Yop targets convention-breaking teens

With “For the Better,” the yogurt brand takes a stand for youth working to change the world.

General Mills drinkable yogurt brand Yop is telling the stories of the next generation in its latest national campaign.

The “For the Better” campaign, which includes a series of four co-branded videos in French and English, was created by agency Cossette and Vice Media’s Montreal office.

The two-part campaign includes an integrated brand content piece called “Game-Changers,” which shows a close relationship between 11-year-old Josiah and his father, as well as a mini-documentary series which highlights youth like Evelyn Sifton, a 23-year-old transgender cyclist and LGBTQ activist, Sarah Fournier, a 22-year-old special education teacher and boxer, and Jerimy Rivera, a 24-year-old  Montreal-based ballet dancer.

Read full article on Strategy Online

Kraft Peanut Butter sticks with connectivity

A new campaign uses techy teddy bears to bridge “emotional distance” between loved ones.

The bears are back in Kraft Peanut Butter’s latest “Stick Together” campaign, signaling the evolution of the brand’s use of technology in its marketing strategy.

Developed by agency Rethink, the campaign shows a father sending his son away to summer camp. Despite their distance, they manage to maintain a connection through their matching, wirelessly connected Kraft teddy bears, which light up when the other being hugged.

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Honey Nut Cheerios tells a story about bees

A lot of brands have been focusing on storytelling in their marketing, but General Mills is taking that idea in a new direction for this year’s “Bring Back The Bees” campaign for Honey Nut Cheerios.

Paulette Bourgeois, a Canadian children’s author best known for creating the Franklin the Turtle book series, worked with General Mills to create Bella and Jack Bring Back The Bees. The illustrated story tells the story of two children who learn about the world’s declining bee population and the things they can do to help – the mission at the core of the “Bring Back The Bees” campaign for the last three years.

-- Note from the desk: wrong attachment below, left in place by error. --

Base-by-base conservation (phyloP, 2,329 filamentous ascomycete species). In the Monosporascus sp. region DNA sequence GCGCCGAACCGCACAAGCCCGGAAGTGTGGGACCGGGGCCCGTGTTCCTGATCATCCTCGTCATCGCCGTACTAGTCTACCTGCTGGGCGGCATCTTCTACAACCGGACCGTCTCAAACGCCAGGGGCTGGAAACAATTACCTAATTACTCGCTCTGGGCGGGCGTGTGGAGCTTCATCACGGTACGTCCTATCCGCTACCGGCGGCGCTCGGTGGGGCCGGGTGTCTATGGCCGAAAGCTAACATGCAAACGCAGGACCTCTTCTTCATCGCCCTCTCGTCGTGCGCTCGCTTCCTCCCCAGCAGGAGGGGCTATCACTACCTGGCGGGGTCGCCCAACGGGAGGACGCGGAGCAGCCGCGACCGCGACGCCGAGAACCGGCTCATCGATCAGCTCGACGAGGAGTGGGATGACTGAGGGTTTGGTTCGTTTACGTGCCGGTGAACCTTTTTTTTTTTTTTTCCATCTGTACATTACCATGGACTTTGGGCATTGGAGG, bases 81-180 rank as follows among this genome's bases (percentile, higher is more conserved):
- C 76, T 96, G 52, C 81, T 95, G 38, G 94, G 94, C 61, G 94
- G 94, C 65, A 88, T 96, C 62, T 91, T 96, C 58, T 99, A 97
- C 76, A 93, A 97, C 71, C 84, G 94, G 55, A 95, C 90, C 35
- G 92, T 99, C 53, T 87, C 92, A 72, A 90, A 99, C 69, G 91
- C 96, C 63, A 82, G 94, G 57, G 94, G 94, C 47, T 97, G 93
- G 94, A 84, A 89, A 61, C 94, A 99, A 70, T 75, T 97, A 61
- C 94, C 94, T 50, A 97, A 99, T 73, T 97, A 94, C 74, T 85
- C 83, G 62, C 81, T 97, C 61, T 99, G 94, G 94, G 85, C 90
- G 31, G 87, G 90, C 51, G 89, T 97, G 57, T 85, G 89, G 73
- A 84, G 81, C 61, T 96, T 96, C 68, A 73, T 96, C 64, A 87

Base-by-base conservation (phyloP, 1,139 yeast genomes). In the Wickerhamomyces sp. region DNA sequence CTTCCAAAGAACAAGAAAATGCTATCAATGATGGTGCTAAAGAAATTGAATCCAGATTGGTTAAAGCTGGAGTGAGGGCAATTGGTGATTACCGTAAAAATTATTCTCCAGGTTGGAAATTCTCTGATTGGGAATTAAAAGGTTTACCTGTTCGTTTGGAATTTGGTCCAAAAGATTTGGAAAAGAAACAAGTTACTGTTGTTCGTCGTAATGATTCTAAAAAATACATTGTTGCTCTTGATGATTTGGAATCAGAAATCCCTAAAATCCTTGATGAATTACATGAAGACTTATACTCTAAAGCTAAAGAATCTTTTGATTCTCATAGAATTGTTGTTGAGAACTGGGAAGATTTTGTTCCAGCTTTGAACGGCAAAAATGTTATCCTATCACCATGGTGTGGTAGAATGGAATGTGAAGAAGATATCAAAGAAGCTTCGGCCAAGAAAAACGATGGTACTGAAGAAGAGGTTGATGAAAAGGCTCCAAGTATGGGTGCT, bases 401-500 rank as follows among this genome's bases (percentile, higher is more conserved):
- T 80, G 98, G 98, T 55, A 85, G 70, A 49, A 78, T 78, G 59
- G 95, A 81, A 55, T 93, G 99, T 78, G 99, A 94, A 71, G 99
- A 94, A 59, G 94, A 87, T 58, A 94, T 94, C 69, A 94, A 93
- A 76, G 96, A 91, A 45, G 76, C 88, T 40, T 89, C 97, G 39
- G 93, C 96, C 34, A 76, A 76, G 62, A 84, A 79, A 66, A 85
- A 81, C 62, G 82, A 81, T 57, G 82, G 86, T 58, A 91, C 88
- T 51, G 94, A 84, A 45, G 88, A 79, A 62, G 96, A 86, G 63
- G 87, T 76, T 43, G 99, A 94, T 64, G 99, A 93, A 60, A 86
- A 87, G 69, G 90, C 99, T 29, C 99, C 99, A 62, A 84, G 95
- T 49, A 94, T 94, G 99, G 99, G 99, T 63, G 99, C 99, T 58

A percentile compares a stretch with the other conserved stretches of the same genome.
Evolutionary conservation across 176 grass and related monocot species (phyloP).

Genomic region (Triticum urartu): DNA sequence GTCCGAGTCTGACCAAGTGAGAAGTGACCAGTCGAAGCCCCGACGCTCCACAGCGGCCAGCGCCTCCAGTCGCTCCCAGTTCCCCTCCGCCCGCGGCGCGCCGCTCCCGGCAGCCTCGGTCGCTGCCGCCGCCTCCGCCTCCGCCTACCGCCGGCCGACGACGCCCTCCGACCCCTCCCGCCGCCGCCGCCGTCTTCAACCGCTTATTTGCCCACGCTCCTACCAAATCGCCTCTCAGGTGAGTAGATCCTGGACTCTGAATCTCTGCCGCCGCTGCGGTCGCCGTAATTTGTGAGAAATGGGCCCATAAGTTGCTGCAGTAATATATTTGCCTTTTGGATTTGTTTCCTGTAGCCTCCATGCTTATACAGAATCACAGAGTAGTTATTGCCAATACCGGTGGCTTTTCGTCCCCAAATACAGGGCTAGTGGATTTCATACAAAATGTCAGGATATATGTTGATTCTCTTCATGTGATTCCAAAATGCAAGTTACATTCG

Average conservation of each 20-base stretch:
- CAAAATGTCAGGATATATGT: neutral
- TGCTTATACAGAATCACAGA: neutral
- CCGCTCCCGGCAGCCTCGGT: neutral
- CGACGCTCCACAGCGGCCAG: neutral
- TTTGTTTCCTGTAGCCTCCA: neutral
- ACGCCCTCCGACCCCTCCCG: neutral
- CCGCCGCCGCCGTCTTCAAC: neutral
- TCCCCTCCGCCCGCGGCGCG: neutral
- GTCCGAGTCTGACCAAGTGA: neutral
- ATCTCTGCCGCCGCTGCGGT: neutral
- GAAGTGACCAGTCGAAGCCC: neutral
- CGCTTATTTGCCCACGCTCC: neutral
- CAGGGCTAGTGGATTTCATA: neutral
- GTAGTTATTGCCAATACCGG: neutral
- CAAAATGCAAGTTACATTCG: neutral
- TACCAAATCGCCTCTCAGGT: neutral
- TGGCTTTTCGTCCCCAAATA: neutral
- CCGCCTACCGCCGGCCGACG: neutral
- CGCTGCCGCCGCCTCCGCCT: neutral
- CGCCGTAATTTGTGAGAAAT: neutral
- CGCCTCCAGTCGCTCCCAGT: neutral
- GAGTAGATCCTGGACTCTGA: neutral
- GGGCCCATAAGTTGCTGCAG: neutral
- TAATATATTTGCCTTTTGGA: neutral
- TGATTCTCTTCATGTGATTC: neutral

General Mills will be distributing 100,000 copies of the book for free through Indigo, Chapters and Coles bookstores.

Read full article on Strategy Online

The Body Shop’s Grassroots Approach to Pet Activism

Want to hear more directly from The Body Shop Canada’s Jayme Jenkins? Come to the Chicag0-based Engage for Good Conference May 23-24, 2018!

The cosmetics company is leaning on pet influencers to bring an end to animal testing in Canada.

The Body Shop Canada is making grassroots activism a big part of its continued push to end animal-tested cosmetics worldwide.

Now two years into its global “Forever Against Animal Testing” CSR campaign, the company’s Canadian arm is focusing its marketing efforts on getting consumers to act on the issue. Whereas last year’s effort focused on raising awareness of animal testing in the industry, this year’s has a more tangible objective: to change the law in Canada.

On Monday, the company launched a three-week, in-store piece of the Canadian campaign aimed at enabling its customers to become activists. The effort is focused on featuring the brand’s cruelty-free products, while collecting signatures from customers and letting them know how they can get involved, such as contacting their local MP.

Next week, it will kick off the social and digital component of the campaign, featuring ten “celebrity pets” and “pet influencers” – some of them pets of celebrities – such as Elvis Pawsley (a Toronto-based corgi with some 34,000 followers on Instagram), Nacho Cilantro (television personality Jillian Harris’ boxer) and Rusty (tech personality Amber Mac’s rescue dog).

Read full article on Strategy Online

 

Check it out: L’Oreal Puts Women’s Worth on Display

On International Women’s Day, the brand stopped people on the street to get their spin on its long-running tagline.

L’Oreal Canada used a long-running tagline and the biggest billboard in Canada to help women make bold statements about their self-worth on International Women’s Day last week.